Successive administrations have sunk billions of the tax payers’ money into the TAM in the last two decades, but the refineries refused to work, forcing the Federal Government to rely on the importation of refined products to meet domestic demand. The importation brought about the involvement of members of the Major Oil Marketers’ Association of Nigeria (MOMAN) in the controversial money-guzzling subsidy regime.

In 2002, the former Minister of Petroleum Resources, Mrs. Diezani Alison-Madueke, approached the   Senate Committee on Petroleum (Downstream) with a Federal Government proposal to spend N251 billion (about one billion British pound sterling) to fix the four refineries. Scheduled for the TAM were the refineries in Kaduna, Port Harcourt and Warri in Kaduna, Rivers and Delta states.

Besides, the huge vote for the TAM, more than $10 billion was said to have been spent money in the last decade on routine maintenance.

Despite the TAM, the Federal Government continue to subsidise the importation of products to meet growing local needs.

The subsidy payments, being made to fuel importers, has not only grown overtime, but has eaten deep into the coffers of the government, whose resources has dwindled due the tumbling prices of crude oil at the international market.

It (subsidy payment) has risen to N1.9 trillion from N300 billion per annum. The scaring figure has not only caused frictions between the Federal Government and MOMAN members but pitted the importers against government.

The parties are sharply divided over the actual outstanding subsidy payments, a development that has attracted calls on the government to discontinue with the arrangement.

Of lately, the public and private sector’ operators have been trading blames on the actual cost of subsidising fuel imports into the country. The parties could not agree on the way forward.

Amid the lingering disagreement,  the unexpected has happened. The refineries are gradually coming back to life. And ever since the refineries began production, not a few Nigerians, especially, stakeholders in the petroleum industry, have been expressing mixed feelings on the issue.

Some take the gradual return of the refineries to optimum capacity as a new dawn in the troubled industry. Others see it as a step in the right direction for the country that has over the years, relied on importation to meet domestic demands.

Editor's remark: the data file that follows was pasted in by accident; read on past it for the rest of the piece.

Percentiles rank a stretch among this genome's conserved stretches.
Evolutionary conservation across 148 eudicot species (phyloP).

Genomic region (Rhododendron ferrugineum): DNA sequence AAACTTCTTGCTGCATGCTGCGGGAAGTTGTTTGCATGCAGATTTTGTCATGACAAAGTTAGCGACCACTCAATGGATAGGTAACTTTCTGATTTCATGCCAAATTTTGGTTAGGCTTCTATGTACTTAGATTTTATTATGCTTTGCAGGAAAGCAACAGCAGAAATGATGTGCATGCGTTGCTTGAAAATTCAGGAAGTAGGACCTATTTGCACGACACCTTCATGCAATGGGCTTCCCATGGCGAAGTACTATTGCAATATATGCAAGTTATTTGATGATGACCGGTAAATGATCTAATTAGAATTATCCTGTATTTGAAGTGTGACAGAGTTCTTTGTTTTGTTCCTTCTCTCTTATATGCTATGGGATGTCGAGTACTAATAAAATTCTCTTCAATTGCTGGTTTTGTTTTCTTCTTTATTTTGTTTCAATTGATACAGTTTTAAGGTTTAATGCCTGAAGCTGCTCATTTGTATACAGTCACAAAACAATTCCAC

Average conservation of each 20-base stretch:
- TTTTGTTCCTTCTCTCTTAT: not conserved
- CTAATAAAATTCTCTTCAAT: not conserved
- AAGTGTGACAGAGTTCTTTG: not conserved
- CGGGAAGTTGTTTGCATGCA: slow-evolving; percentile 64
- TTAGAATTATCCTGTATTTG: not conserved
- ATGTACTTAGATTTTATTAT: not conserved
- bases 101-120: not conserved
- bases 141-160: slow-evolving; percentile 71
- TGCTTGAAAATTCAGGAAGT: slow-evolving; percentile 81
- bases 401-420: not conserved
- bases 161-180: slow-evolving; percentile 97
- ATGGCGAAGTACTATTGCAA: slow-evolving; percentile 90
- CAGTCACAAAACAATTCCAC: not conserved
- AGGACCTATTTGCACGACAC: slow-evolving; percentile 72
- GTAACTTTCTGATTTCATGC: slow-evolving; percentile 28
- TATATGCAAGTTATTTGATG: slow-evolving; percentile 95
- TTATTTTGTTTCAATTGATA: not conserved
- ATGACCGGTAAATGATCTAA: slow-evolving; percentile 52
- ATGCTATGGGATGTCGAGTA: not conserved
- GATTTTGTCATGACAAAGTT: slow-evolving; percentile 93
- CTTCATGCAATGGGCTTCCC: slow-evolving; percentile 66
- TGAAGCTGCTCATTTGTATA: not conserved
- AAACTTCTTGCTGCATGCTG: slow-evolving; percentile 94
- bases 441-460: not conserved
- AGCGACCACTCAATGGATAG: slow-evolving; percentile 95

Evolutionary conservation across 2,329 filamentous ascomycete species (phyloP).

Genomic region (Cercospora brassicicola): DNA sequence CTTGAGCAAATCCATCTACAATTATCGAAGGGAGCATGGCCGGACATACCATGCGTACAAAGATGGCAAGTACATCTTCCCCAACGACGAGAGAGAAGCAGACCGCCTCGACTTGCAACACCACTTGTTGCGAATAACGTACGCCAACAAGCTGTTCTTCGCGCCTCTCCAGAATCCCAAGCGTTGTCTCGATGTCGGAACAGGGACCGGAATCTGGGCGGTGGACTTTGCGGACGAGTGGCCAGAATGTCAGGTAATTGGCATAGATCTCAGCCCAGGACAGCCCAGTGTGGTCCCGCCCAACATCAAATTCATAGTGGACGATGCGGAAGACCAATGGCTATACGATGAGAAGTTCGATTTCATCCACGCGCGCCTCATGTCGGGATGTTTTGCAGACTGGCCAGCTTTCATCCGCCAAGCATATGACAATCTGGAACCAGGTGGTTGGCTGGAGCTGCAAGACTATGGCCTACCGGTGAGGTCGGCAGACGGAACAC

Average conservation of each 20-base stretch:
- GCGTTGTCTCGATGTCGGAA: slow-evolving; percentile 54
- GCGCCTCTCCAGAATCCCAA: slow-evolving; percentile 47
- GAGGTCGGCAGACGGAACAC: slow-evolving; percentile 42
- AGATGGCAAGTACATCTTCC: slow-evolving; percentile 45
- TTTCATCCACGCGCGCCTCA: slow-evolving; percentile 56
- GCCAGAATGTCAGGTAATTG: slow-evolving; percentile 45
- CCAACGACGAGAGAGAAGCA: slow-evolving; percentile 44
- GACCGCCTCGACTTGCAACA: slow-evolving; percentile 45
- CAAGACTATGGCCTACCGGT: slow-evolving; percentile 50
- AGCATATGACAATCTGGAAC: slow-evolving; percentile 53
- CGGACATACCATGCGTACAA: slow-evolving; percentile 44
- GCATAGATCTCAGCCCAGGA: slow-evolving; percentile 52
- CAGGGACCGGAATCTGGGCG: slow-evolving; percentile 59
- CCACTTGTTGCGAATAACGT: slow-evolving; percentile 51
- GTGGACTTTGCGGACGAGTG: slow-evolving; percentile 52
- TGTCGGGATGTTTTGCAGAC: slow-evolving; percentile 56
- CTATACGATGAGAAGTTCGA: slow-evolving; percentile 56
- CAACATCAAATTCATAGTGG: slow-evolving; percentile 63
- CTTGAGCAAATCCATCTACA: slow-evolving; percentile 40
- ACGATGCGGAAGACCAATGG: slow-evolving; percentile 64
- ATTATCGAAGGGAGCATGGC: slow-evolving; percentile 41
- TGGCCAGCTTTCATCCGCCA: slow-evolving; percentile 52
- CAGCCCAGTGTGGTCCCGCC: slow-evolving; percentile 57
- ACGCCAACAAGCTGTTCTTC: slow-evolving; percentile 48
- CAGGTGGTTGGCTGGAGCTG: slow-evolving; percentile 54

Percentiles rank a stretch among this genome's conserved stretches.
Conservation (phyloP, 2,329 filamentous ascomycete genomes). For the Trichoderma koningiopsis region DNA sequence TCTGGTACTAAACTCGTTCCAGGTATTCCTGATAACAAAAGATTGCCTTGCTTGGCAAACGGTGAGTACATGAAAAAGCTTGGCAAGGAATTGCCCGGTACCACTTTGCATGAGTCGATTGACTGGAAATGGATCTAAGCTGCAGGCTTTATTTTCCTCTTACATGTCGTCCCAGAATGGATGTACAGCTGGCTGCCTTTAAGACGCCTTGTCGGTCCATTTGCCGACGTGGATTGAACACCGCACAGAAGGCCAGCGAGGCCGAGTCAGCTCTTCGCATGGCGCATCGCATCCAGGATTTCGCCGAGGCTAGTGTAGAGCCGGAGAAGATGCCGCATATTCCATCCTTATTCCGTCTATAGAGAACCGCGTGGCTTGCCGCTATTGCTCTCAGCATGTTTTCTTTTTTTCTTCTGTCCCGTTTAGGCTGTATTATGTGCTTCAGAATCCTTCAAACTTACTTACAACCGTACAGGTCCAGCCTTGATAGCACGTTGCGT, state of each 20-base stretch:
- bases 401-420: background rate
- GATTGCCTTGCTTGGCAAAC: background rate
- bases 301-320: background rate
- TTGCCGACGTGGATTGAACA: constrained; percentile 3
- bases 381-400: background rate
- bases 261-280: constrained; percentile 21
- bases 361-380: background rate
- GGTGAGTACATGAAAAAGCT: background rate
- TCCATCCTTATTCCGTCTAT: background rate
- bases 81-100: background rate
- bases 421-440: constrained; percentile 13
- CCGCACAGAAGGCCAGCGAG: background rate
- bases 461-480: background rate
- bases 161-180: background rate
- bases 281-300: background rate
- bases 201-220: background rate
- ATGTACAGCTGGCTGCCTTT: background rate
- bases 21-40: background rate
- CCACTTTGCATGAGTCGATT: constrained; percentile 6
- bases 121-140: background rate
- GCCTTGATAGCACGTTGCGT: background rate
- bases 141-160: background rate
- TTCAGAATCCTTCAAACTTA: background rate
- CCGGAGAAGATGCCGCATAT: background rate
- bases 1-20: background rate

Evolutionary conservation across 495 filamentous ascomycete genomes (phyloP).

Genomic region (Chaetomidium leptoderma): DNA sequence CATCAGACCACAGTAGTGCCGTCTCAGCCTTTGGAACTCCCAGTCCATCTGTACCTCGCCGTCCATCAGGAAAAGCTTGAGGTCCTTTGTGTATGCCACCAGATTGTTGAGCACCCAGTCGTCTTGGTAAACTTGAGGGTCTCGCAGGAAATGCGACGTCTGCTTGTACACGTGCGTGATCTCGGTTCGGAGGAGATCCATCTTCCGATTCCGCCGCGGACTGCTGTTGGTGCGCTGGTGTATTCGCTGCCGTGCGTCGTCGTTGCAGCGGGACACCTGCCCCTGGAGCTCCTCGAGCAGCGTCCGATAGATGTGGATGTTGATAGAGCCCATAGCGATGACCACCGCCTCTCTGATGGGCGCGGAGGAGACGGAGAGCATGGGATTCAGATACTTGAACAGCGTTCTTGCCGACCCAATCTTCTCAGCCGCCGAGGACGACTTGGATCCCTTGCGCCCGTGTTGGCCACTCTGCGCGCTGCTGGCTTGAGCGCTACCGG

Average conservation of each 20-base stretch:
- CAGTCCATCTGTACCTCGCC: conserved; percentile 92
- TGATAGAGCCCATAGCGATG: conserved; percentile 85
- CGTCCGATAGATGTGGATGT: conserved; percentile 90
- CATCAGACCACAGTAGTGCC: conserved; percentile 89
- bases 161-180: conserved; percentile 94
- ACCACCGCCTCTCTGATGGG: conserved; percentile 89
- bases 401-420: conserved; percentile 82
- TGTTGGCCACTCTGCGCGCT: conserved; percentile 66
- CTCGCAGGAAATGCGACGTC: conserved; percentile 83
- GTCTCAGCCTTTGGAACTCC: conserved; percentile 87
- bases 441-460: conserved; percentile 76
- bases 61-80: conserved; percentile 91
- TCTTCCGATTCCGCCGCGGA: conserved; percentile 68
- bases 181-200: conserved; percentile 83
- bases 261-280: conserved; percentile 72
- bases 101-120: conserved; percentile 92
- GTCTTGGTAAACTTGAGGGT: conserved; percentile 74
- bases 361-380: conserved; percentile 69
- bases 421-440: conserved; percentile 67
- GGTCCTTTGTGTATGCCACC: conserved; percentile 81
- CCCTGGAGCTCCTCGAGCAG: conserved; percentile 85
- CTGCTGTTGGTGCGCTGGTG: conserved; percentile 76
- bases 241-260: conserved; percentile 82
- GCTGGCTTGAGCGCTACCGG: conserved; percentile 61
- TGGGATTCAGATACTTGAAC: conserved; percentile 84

No longer business as usual

They all agreed that the refineries have been going through positive re-engineering processes, which will on the long-run, affect the downstream segment of the petroleum industry

NNPC’s Group Managing Director (GMD), Dr. Emmanuel Ibe Kachikwu, pinned the sudden revival of the refineries to the re-engineering activities put in place by the government.

He said the issue of re-engineering of the refineries was embedded in the reforms initiated by the President Muhammadu Buhari administration to foster growth in the industry.

Kachikwu restated the Corporation’s commitment to carry out the reforms to the letter and boost domestic production.

Speaking at a forum in Lagos, the GMD said the refineries have been re-streamed to increase fuel production and further meet growing demands.

He, however, said that the refineries are yet to attain optimal capacity, despite efforts to re-stream them.

According to him, some worn-out components have been changed and the critical units that require intervention, have been fixed in clear demonstration of government’s commitment to make the refineries work optimally.

President of the local chapter of the International Association of Energy Economics (IAEA) in Nigeria, Prof Wunmi Iledare, agreed with Kachikwu’s views. He said the commitment of the government to local production accounted for  the reactivation of the refineries.

Iledare believes a good leadership will stimulate the socio-economic development of the country, pointing out that things have started taking shape in the downstream segment of the oil and gas industry, especially the refineries immediately President Muhammad Buhari assumed office on May 29.

Leadership and vision, he noted, are inseparable ingredients in any economy and that the two must co-habit to promote growth.